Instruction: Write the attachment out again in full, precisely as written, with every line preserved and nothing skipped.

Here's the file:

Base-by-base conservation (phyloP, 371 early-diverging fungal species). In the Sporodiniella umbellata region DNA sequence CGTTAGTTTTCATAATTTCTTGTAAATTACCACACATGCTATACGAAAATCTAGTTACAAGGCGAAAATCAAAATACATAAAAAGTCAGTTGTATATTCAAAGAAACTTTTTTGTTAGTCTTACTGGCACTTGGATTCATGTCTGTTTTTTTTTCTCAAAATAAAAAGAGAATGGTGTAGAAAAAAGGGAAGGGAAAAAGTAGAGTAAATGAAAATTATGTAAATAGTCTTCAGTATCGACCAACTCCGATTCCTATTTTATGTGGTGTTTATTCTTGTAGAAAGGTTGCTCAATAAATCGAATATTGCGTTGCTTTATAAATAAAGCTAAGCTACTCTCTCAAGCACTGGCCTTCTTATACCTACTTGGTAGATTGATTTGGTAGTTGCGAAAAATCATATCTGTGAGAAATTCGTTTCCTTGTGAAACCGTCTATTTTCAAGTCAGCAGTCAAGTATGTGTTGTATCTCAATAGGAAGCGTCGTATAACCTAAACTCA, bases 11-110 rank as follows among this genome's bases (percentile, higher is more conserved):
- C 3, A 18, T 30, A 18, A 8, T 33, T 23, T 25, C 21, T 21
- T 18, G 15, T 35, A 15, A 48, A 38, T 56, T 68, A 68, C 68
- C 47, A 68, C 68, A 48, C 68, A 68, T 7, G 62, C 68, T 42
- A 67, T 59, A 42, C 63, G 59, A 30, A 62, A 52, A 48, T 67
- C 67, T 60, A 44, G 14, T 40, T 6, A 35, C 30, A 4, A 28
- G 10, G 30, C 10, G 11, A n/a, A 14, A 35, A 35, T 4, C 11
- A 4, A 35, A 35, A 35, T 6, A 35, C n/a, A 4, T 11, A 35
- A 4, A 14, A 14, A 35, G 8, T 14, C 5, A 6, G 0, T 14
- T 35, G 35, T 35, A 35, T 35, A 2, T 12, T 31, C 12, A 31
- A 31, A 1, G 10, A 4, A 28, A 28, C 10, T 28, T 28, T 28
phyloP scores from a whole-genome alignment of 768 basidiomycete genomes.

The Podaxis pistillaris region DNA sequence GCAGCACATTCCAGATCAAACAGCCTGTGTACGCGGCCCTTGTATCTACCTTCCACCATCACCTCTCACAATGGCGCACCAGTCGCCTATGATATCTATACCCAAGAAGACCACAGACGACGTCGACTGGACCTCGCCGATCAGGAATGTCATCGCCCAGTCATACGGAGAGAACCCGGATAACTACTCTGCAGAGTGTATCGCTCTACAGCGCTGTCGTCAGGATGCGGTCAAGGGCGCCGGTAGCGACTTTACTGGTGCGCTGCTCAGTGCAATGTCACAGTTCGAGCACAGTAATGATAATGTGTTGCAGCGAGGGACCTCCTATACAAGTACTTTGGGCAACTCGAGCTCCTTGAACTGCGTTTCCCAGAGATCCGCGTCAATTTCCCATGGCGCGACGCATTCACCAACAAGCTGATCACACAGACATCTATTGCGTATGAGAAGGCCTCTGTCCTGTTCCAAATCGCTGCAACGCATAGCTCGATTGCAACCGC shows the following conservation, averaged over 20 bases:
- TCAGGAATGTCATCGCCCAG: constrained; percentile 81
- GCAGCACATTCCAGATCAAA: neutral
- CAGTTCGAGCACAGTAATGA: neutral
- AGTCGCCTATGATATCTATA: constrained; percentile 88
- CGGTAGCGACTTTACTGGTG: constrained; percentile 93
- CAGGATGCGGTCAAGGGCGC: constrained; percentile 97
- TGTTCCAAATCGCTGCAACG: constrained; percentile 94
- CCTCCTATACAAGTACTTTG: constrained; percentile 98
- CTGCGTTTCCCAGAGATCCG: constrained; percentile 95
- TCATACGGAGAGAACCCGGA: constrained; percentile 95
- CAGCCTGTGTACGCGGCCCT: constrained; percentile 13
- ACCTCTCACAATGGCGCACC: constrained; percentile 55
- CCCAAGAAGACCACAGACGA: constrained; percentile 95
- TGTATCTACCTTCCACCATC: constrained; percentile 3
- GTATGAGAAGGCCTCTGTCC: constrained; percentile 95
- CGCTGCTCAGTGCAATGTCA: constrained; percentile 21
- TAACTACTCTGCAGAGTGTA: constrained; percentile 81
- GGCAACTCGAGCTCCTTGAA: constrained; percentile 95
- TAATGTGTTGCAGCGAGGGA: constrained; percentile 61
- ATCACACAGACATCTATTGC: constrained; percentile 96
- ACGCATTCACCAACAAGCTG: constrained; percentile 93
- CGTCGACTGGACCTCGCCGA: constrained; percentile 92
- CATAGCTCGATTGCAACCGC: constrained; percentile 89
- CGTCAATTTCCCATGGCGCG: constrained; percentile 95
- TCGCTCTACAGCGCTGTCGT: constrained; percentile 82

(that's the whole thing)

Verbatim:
Base-by-base conservation (phyloP, 371 early-diverging fungal species). In the Sporodiniella umbellata region DNA sequence CGTTAGTTTTCATAATTTCTTGTAAATTACCACACATGCTATACGAAAATCTAGTTACAAGGCGAAAATCAAAATACATAAAAAGTCAGTTGTATATTCAAAGAAACTTTTTTGTTAGTCTTACTGGCACTTGGATTCATGTCTGTTTTTTTTTCTCAAAATAAAAAGAGAATGGTGTAGAAAAAAGGGAAGGGAAAAAGTAGAGTAAATGAAAATTATGTAAATAGTCTTCAGTATCGACCAACTCCGATTCCTATTTTATGTGGTGTTTATTCTTGTAGAAAGGTTGCTCAATAAATCGAATATTGCGTTGCTTTATAAATAAAGCTAAGCTACTCTCTCAAGCACTGGCCTTCTTATACCTACTTGGTAGATTGATTTGGTAGTTGCGAAAAATCATATCTGTGAGAAATTCGTTTCCTTGTGAAACCGTCTATTTTCAAGTCAGCAGTCAAGTATGTGTTGTATCTCAATAGGAAGCGTCGTATAACCTAAACTCA, bases 11-110 rank as follows among this genome's bases (percentile, higher is more conserved):
- C 3, A 18, T 30, A 18, A 8, T 33, T 23, T 25, C 21, T 21
- T 18, G 15, T 35, A 15, A 48, A 38, T 56, T 68, A 68, C 68
- C 47, A 68, C 68, A 48, C 68, A 68, T 7, G 62, C 68, T 42
- A 67, T 59, A 42, C 63, G 59, A 30, A 62, A 52, A 48, T 67
- C 67, T 60, A 44, G 14, T 40, T 6, A 35, C 30, A 4, A 28
- G 10, G 30, C 10, G 11, A n/a, A 14, A 35, A 35, T 4, C 11
- A 4, A 35, A 35, A 35, T 6, A 35, C n/a, A 4, T 11, A 35
- A 4, A 14, A 14, A 35, G 8, T 14, C 5, A 6, G 0, T 14
- T 35, G 35, T 35, A 35, T 35, A 2, T 12, T 31, C 12, A 31
- A 31, A 1, G 10, A 4, A 28, A 28, C 10, T 28, T 28, T 28
phyloP scores from a whole-genome alignment of 768 basidiomycete genomes.

The Podaxis pistillaris region DNA sequence GCAGCACATTCCAGATCAAACAGCCTGTGTACGCGGCCCTTGTATCTACCTTCCACCATCACCTCTCACAATGGCGCACCAGTCGCCTATGATATCTATACCCAAGAAGACCACAGACGACGTCGACTGGACCTCGCCGATCAGGAATGTCATCGCCCAGTCATACGGAGAGAACCCGGATAACTACTCTGCAGAGTGTATCGCTCTACAGCGCTGTCGTCAGGATGCGGTCAAGGGCGCCGGTAGCGACTTTACTGGTGCGCTGCTCAGTGCAATGTCACAGTTCGAGCACAGTAATGATAATGTGTTGCAGCGAGGGACCTCCTATACAAGTACTTTGGGCAACTCGAGCTCCTTGAACTGCGTTTCCCAGAGATCCGCGTCAATTTCCCATGGCGCGACGCATTCACCAACAAGCTGATCACACAGACATCTATTGCGTATGAGAAGGCCTCTGTCCTGTTCCAAATCGCTGCAACGCATAGCTCGATTGCAACCGC shows the following conservation, averaged over 20 bases:
- TCAGGAATGTCATCGCCCAG: constrained; percentile 81
- GCAGCACATTCCAGATCAAA: neutral
- CAGTTCGAGCACAGTAATGA: neutral
- AGTCGCCTATGATATCTATA: constrained; percentile 88
- CGGTAGCGACTTTACTGGTG: constrained; percentile 93
- CAGGATGCGGTCAAGGGCGC: constrained; percentile 97
- TGTTCCAAATCGCTGCAACG: constrained; percentile 94
- CCTCCTATACAAGTACTTTG: constrained; percentile 98
- CTGCGTTTCCCAGAGATCCG: constrained; percentile 95
- TCATACGGAGAGAACCCGGA: constrained; percentile 95
- CAGCCTGTGTACGCGGCCCT: constrained; percentile 13
- ACCTCTCACAATGGCGCACC: constrained; percentile 55
- CCCAAGAAGACCACAGACGA: constrained; percentile 95
- TGTATCTACCTTCCACCATC: constrained; percentile 3
- GTATGAGAAGGCCTCTGTCC: constrained; percentile 95
- CGCTGCTCAGTGCAATGTCA: constrained; percentile 21
- TAACTACTCTGCAGAGTGTA: constrained; percentile 81
- GGCAACTCGAGCTCCTTGAA: constrained; percentile 95
- TAATGTGTTGCAGCGAGGGA: constrained; percentile 61
- ATCACACAGACATCTATTGC: constrained; percentile 96
- ACGCATTCACCAACAAGCTG: constrained; percentile 93
- CGTCGACTGGACCTCGCCGA: constrained; percentile 92
- CATAGCTCGATTGCAACCGC: constrained; percentile 89
- CGTCAATTTCCCATGGCGCG: constrained; percentile 95
- TCGCTCTACAGCGCTGTCGT: constrained; percentile 82